You can grab some food at the top of the Gold Coast Funitel as well as at High Camp. Have a drink and some bites at the Terrace Restaurant & Bar at High Camp. You can sit an enjoy those views for days. Or head downstairs to Granite Bistro. It's a table-service restaurant that overlooks the pool and hot tub (open in warmer weather).
There are many Squaw Valley bars and restaurants to choose from at the base as well as on-mountain dining. In addition to the Ski-in/Ski-out Starbucks, you'll also find a walk-in/walk-out Starbucks in the Village. Mountain Nectar is the spot to buy smoothies, fresh juice and bagels. For dessert, Euro Sweets has gelato, frozen yogurt and candy to hit the spot nicely.
Alpine Meadows has a brand-new lodge at the base of the mountain with a bar, cafeteria and treats. The Chalet is a cute slope-side spot to get that sandwich, grilled cheese or tomato soup. And of course you'll want to ski your way to the Ice Bar on the mountain.
The Resort at Squaw Creek offers several good eats too ... most with a view of Squaw Valley. It has a steakhouse, Italian restaurant, family-friendly pub, deli, breakfast spot and coffeehouse.
With so many choices it is hard to say just where to eat. A better thing to know is when to eat. Eat lunch before 12 p.m. and after 1:30 p.m. for the shortest waits so you can maximize your ski and snowboard time.
Once you snap out of your skis, your winter fun is just beginning. You can check out the events calendar to see what is in store during your visit. We visited Squaw Valley during a music festival. It was fun to listen to the live bands playing all over the Village in addition to the ticketed main event. Squaw Valley has a Winter and Spring Music Series as well as special events during the holidays.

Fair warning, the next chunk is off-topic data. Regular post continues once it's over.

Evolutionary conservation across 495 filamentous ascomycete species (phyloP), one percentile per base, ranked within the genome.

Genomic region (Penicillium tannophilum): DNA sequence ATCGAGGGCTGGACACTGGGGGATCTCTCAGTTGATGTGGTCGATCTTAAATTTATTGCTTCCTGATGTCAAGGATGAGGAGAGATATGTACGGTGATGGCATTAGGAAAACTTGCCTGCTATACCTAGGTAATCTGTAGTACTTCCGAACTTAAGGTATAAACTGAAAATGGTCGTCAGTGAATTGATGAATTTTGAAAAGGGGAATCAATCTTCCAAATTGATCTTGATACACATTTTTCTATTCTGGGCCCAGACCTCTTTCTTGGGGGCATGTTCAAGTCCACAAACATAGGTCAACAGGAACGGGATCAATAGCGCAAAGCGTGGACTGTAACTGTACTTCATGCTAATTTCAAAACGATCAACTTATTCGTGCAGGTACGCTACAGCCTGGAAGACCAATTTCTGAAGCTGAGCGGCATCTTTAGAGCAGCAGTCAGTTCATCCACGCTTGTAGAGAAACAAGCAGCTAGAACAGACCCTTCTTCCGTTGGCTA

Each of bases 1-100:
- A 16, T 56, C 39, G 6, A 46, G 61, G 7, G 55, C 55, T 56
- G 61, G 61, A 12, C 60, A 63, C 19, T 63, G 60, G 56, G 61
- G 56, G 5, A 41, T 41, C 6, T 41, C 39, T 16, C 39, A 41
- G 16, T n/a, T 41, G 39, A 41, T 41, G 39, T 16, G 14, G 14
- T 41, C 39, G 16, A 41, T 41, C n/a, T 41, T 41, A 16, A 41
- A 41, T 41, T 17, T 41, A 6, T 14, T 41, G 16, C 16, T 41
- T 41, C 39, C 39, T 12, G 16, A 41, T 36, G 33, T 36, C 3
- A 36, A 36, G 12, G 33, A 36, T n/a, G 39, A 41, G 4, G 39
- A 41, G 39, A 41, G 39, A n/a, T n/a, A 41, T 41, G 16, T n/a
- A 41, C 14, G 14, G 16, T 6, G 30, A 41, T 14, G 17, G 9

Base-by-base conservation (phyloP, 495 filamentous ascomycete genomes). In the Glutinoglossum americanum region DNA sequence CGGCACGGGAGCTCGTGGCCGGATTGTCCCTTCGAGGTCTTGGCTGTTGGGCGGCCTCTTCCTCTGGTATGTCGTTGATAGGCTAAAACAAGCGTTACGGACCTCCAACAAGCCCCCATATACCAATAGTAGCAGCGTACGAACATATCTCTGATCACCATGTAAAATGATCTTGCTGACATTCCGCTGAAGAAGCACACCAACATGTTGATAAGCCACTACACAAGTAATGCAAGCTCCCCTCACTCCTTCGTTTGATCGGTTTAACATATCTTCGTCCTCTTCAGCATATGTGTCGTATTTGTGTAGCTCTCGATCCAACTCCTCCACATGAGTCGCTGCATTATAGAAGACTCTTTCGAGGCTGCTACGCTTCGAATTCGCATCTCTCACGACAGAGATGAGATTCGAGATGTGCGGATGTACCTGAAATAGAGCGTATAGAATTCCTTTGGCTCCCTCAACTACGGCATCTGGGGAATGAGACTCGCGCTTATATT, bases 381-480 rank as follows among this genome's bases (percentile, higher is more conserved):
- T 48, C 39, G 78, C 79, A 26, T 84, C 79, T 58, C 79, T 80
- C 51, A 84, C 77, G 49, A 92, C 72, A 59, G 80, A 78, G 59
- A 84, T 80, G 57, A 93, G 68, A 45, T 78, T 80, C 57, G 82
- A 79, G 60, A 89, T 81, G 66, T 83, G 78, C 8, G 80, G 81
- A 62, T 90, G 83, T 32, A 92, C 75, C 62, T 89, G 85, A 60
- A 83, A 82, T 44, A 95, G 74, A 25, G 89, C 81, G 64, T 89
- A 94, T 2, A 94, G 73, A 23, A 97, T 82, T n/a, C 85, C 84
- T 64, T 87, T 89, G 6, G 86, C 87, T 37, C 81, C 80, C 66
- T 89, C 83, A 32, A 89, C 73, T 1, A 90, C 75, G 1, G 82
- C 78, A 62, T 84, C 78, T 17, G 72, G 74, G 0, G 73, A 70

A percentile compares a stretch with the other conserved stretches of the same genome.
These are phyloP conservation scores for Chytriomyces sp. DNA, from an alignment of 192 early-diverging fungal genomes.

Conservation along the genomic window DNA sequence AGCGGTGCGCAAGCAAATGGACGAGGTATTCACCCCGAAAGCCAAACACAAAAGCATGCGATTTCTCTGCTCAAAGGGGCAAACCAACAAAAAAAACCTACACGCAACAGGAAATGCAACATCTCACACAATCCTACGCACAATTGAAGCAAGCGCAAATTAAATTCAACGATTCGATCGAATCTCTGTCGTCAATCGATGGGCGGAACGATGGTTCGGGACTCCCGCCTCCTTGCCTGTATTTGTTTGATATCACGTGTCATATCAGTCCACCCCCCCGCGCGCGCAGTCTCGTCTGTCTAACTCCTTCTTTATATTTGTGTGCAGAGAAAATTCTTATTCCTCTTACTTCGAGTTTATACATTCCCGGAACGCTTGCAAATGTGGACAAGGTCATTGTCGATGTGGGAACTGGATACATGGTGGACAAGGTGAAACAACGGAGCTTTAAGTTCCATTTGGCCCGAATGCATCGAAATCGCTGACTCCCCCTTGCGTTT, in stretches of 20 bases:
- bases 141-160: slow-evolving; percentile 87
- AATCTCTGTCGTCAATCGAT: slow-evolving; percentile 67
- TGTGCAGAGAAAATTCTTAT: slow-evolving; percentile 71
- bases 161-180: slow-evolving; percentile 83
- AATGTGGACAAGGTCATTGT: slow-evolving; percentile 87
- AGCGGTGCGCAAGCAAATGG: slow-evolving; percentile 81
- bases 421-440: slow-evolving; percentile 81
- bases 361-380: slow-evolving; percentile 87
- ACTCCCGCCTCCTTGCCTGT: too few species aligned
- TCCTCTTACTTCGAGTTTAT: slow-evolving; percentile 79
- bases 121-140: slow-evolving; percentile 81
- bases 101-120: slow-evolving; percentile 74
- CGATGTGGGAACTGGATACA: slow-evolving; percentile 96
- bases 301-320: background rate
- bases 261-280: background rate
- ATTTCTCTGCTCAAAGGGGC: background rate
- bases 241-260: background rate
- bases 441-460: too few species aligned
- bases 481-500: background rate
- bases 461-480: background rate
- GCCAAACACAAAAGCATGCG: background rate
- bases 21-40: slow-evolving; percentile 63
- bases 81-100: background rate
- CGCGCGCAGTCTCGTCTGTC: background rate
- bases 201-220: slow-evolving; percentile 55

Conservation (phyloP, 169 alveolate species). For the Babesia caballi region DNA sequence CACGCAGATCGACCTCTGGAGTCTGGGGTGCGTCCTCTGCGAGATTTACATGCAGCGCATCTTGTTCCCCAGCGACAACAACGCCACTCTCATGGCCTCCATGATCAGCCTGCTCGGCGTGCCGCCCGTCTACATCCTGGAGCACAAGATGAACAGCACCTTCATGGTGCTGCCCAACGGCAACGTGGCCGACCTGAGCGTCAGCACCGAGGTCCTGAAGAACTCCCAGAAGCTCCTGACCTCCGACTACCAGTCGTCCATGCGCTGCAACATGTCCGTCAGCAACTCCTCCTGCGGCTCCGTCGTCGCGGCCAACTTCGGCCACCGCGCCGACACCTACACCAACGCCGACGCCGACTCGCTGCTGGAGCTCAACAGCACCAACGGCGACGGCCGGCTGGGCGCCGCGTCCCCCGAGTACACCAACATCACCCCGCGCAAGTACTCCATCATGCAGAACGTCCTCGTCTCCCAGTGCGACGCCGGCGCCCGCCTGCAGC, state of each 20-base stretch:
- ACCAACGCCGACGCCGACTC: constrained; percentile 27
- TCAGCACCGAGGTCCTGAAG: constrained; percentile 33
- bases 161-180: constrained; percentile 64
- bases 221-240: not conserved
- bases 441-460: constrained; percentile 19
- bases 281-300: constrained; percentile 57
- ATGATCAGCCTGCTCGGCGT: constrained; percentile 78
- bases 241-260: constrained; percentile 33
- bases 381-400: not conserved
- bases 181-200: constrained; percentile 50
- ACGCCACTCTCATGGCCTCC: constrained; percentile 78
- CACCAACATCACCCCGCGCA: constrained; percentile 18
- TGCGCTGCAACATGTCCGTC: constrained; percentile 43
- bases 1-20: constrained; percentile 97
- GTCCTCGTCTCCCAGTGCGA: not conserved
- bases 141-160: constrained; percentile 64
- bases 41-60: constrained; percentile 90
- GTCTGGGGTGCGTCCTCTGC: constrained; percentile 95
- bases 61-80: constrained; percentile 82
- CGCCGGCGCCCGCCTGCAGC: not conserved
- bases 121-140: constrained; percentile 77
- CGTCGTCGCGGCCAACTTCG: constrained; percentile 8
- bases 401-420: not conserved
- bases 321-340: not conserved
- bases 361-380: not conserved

Kids with bounce in their step will be flying high on the Sky Jump in the Village (when the weather warms up) or scaling the climbing wall in the Aerial Tram building. Take a short shuttle ride through the parking lot to SnoVentures for tubing, mini snowmobiles and games for the kids. You can also take dog-sled tours and go cross-country skiing, ice skating and snowshoeing (weather permitting) at the Resort at Squaw Creek. Once spring hits, the giant hot tub opens up at High Camp. Wear your swimsuit under your ski clothes so you can pop out of your skis and hop in the tub! Come summer the pool opens, and you can hike around up there and find water falls and swimming holes! Now that's a year-round resort!
Squaw Valley hosted the 1960 Winter Olympics. You can take a trip back in time at the Olympic Museum in High Camp. You can reach High Camp via the Aerial Tram. It's on the lowest level of the Aerial Tram building. You’ll find more dining, shopping, and spectacular views at High Camp. Aerial Tram admission and the museum are free with your lift ticket. Children 4 and under are free, but they still need a ticket to ride.
During the December holidays and on Saturdays in January through early March you can catch fireworks at 6 p.m. in the village. Sip free hot cocoa while you watch the mountain light up with explosive delight.
With this family-friendly insider's guide to skiing at Squaw Valley Alpine Meadows in hand, you should be ready to hop to it and make the most of your trip to Lake Tahoe and Squaw Valley Alpine Meadows. Have any favorite eats or insider tips for taking a family to these resorts? Please share them in the comments section below. Check out our other ski planning posts for tips on saving time and money on the slopes.